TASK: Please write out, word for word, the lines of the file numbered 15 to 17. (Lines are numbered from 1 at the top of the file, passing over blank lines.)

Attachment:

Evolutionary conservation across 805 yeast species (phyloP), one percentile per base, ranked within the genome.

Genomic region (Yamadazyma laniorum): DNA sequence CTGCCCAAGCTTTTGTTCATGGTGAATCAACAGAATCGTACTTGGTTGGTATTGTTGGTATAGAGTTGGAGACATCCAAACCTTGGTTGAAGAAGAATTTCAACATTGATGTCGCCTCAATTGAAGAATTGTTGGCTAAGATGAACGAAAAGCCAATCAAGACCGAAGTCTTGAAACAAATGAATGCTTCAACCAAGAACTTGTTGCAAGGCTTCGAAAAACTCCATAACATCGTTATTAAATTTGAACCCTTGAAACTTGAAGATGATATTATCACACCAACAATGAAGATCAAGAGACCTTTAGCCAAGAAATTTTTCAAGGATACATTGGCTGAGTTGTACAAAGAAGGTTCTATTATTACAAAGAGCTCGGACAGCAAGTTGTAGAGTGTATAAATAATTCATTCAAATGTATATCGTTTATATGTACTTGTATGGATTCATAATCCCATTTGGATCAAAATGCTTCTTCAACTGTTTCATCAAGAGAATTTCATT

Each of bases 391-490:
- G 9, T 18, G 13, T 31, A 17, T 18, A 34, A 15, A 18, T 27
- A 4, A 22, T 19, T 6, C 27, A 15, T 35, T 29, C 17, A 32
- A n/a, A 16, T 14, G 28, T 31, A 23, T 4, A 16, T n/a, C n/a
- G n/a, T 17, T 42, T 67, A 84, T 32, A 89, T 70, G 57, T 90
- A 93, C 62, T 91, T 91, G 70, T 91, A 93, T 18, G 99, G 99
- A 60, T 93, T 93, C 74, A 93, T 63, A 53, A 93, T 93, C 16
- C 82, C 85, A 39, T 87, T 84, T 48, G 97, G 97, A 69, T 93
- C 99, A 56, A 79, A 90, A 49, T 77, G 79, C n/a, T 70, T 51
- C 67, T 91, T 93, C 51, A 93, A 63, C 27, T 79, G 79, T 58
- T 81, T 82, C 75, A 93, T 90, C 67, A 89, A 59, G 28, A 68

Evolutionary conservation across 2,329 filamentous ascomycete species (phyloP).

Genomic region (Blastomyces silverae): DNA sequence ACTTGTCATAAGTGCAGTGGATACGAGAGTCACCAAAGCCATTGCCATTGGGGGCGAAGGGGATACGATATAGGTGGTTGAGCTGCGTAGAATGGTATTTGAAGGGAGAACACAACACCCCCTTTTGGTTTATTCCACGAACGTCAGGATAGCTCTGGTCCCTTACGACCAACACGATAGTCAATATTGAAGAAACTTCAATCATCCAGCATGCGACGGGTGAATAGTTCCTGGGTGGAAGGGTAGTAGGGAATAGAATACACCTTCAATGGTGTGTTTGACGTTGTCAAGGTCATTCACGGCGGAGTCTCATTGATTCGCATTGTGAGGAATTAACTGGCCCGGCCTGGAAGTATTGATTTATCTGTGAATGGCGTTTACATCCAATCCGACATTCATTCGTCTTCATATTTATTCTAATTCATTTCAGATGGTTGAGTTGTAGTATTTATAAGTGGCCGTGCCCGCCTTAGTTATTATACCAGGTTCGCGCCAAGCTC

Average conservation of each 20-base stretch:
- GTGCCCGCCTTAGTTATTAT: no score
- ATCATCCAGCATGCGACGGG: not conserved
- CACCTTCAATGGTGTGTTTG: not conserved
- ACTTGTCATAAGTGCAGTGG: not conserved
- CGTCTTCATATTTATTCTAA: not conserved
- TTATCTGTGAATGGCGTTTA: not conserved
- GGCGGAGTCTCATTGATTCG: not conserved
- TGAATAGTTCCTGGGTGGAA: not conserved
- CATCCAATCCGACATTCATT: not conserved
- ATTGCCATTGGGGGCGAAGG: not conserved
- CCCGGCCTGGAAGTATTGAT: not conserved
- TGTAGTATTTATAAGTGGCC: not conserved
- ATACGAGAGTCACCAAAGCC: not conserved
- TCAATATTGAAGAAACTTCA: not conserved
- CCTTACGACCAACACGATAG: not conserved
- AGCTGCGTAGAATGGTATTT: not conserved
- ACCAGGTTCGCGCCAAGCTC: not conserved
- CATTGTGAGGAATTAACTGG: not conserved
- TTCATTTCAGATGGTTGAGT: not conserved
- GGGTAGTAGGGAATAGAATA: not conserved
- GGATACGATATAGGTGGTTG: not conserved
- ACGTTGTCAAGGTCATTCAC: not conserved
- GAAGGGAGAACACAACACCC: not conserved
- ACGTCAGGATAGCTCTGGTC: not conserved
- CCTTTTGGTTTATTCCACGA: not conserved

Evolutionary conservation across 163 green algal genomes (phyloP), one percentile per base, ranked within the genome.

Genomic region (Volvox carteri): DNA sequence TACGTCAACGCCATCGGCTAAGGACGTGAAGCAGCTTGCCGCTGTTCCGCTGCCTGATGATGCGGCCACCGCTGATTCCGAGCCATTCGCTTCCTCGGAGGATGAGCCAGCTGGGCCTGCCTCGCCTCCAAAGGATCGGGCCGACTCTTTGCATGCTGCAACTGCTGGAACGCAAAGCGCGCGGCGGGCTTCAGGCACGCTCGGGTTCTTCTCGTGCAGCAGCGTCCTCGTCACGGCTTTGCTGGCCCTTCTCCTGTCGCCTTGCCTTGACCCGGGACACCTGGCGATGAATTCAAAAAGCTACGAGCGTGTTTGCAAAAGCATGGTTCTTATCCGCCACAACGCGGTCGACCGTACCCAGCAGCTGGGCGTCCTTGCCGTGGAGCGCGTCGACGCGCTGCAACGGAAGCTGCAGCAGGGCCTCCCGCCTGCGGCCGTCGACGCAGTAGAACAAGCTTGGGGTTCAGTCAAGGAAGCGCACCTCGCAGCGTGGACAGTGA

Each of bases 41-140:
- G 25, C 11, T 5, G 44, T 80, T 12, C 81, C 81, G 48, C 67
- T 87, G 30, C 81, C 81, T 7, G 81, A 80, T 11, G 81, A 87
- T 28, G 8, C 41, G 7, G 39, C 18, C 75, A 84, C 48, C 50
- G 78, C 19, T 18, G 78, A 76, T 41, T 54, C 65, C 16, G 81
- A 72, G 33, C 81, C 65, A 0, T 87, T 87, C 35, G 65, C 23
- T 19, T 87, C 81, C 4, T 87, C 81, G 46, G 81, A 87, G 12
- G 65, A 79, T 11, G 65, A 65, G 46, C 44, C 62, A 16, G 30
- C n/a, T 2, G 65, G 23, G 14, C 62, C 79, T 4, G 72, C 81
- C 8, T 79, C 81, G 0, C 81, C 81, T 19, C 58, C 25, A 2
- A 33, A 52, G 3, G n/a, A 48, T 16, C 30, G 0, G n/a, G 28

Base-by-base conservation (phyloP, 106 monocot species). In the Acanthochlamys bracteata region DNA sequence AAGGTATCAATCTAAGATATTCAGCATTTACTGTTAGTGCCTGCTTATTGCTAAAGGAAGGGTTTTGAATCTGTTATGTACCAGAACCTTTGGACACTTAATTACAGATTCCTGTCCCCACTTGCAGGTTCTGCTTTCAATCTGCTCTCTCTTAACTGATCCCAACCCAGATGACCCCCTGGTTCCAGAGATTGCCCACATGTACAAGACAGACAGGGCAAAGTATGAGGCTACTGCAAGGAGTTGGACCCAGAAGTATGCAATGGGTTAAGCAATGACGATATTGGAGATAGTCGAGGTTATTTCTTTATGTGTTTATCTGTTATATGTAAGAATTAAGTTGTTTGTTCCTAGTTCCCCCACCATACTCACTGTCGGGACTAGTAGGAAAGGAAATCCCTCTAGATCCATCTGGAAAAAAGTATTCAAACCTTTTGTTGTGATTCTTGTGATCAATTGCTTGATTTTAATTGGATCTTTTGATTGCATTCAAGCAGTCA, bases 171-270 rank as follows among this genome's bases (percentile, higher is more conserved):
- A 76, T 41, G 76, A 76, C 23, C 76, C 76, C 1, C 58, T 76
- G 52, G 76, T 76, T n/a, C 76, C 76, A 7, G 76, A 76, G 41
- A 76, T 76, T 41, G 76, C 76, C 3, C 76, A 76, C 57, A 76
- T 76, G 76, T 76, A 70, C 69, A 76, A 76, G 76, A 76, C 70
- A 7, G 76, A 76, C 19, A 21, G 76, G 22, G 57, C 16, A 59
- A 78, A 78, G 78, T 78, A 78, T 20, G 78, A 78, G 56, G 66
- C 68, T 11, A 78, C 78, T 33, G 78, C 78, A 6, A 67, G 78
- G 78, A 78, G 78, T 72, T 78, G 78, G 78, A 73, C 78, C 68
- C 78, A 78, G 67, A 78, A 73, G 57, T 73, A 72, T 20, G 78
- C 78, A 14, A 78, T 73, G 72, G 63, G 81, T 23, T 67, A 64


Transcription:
Genomic region (Blastomyces silverae): DNA sequence ACTTGTCATAAGTGCAGTGGATACGAGAGTCACCAAAGCCATTGCCATTGGGGGCGAAGGGGATACGATATAGGTGGTTGAGCTGCGTAGAATGGTATTTGAAGGGAGAACACAACACCCCCTTTTGGTTTATTCCACGAACGTCAGGATAGCTCTGGTCCCTTACGACCAACACGATAGTCAATATTGAAGAAACTTCAATCATCCAGCATGCGACGGGTGAATAGTTCCTGGGTGGAAGGGTAGTAGGGAATAGAATACACCTTCAATGGTGTGTTTGACGTTGTCAAGGTCATTCACGGCGGAGTCTCATTGATTCGCATTGTGAGGAATTAACTGGCCCGGCCTGGAAGTATTGATTTATCTGTGAATGGCGTTTACATCCAATCCGACATTCATTCGTCTTCATATTTATTCTAATTCATTTCAGATGGTTGAGTTGTAGTATTTATAAGTGGCCGTGCCCGCCTTAGTTATTATACCAGGTTCGCGCCAAGCTC

Average conservation of each 20-base stretch:
- GTGCCCGCCTTAGTTATTAT: no score